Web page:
In a chapel where the mighty lay
On the old Provencal shore.
 Though Emily feels ‘That isn't great poetry’, she qualifies this criticism: ‘but there's a bit of magic in it for all that--concentrated in the last line, I think. I never read it without feeling that I am Clotilde, kneeling there--'on the old Provencal shore'--with the banners of forgotten wars waving over me.’ [5] Emily’s reading of Hemans’s work immediately presents her in a critical context, and one which dramatizes the act of forming one’s own critical opinions. Does the reader agree with Mr. Carpenter, with Emily, or with his/her own assessment? Extending this, how should one assess poetry? Emily’s comments propel the reader to find out the answers to these questions by examining Hemans’s poems, and then reflecting on them. (Especially since, as Hilda Tiessen and Paul Tiessen observe, Montgomery’s texts misquotes the poem slightly by merging lines together.)[6]  The trilogy extends Emily’s readerly identity still further beyond Hemans’s European poetics by linking Emily with the late nineteenth-century Canadian poet Bliss Carman as ‘one of "the eternal slaves of beauty," of whom Carman sings, who are yet "masters of the world”’[7]: Bliss Carman was a ‘confederation’ Canadian poet who gained both national and international fame. [8] [The allusion is to ‘A Captain of the Press Gang’ from Carman’s Vagabondia (1894).]The identification of Emily with Carman celebrates Canadian literary identity as an international experience of transcendent beauty which can represent both male and female writers.  
Emily doesn’t simply express enjoyment of texts, but also reflects on her reading experiences of various texts, and how these texts intersect with her surrounding community.  For example, Emily’s account in Emily of New Moon of reading a popular novel of religious proselytism, The Memoirs of Anzonetta B. Peters (1836),[9] dissects the social interpretation of moral ideals (Emily gives a pithy flavour of Anzonetta with her comment ‘I am sure I can never be as good as Anzonetta was and I don’t believe I want to be because she never had any fun’). [10]Emily discovers that although her aunts have recommended Anzonetta to her as a Christian ideal for young Presbyterian girls to emulate, her relatives aren’t so impressed when she experiments with emulating Anzonetta’s habit of answering questions with hymn verses: ‘Aunt Laura said was I crazy and Aunt Elizabeth said I was irreverent’.  This experiment provides a humorous dramatization of interpretative practices around moral texts in her community: one is supposed to uphold moral values, but not so fervently that they become a social embarrassment.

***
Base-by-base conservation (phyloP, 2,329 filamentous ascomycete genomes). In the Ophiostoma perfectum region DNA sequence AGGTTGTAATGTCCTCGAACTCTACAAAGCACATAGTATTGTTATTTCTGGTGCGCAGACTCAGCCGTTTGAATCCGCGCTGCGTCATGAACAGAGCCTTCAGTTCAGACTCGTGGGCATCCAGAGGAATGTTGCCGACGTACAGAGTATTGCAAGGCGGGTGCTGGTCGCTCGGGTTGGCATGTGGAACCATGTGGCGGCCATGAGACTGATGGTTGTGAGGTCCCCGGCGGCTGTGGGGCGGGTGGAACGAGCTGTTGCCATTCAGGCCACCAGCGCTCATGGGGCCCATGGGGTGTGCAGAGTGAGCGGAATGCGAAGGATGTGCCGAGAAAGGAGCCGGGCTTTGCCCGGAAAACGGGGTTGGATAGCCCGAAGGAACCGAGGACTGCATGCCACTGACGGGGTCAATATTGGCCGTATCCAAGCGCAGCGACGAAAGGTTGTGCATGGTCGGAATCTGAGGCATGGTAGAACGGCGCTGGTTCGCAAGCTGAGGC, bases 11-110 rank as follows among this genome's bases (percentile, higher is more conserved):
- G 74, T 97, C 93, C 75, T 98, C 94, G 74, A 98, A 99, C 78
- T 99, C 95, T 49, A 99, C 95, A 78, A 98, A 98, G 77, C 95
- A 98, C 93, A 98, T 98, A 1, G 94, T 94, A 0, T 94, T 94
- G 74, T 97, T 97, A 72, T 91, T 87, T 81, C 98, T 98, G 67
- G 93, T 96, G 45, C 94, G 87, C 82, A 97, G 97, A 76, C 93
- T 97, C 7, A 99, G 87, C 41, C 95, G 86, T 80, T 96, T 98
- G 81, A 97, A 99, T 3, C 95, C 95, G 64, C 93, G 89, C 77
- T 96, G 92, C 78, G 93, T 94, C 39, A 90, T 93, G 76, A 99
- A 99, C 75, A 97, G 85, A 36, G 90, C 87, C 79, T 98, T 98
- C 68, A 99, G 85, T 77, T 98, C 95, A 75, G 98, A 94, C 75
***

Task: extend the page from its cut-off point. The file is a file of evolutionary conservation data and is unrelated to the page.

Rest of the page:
Secondly, the Emily trilogy embodies intersections between romance and realism, a mixture which runs throughout many Victorian texts, as Rosemary Jackson, Stephen Prickett, and Francis O’Gorman have observed (again, just a few examples).[11] Her anthropomorphic portrayal of Romantic imagination, the Wind Woman, recalls the creative imagination of the Romantic poets: compare Emily’s Wind Woman with John Keats’s’ light-wingèd Dryad of the trees’ from ‘Ode to a Nightingale’ (1819) or with Percy Bysshe Shelley’s ‘breath of Autumn’s being’ from ‘Ode to the West Wind’ (1819-1820):
‘The Wind Woman is going to be out in the fields to-night. She is tall and misty, with thin, grey, silkly clothes blowing all about her – and wings like a bat’s – only you can see through them – and shining eyes like stars looking through her long, loose hair. She can fly – but to-night she will walk with me all over the fields. She’s a great friend of mine – the Wind Woman. [12]
Like Keats and Shelley, Emily personifies nature as a powerful ideal of imaginative freedom, yet Emily’s version offers something different: a sense of companionable friendship and physical, even sartorial, femininity.  
As well as evoking an early nineteenth-century romantic imagination, Emily struggles with Gothic inheritances which recall similar resonances in Victorian fiction. She experiences discomforting supernatural eruptions: in her fever in Emily of New Moon, she demonstrates uncanny ‘psychic’ knowledge which solves a long-hidden mystery and reclaims a woman’s wronged reputation, in Emily Climbs, her uncanny side wakes from sleep to uncover the location of a lost child, and in a dream episode in Emily’s Quest, she travels the Atlantic to stop Teddy, the man she loves, from boarding a doomed ship: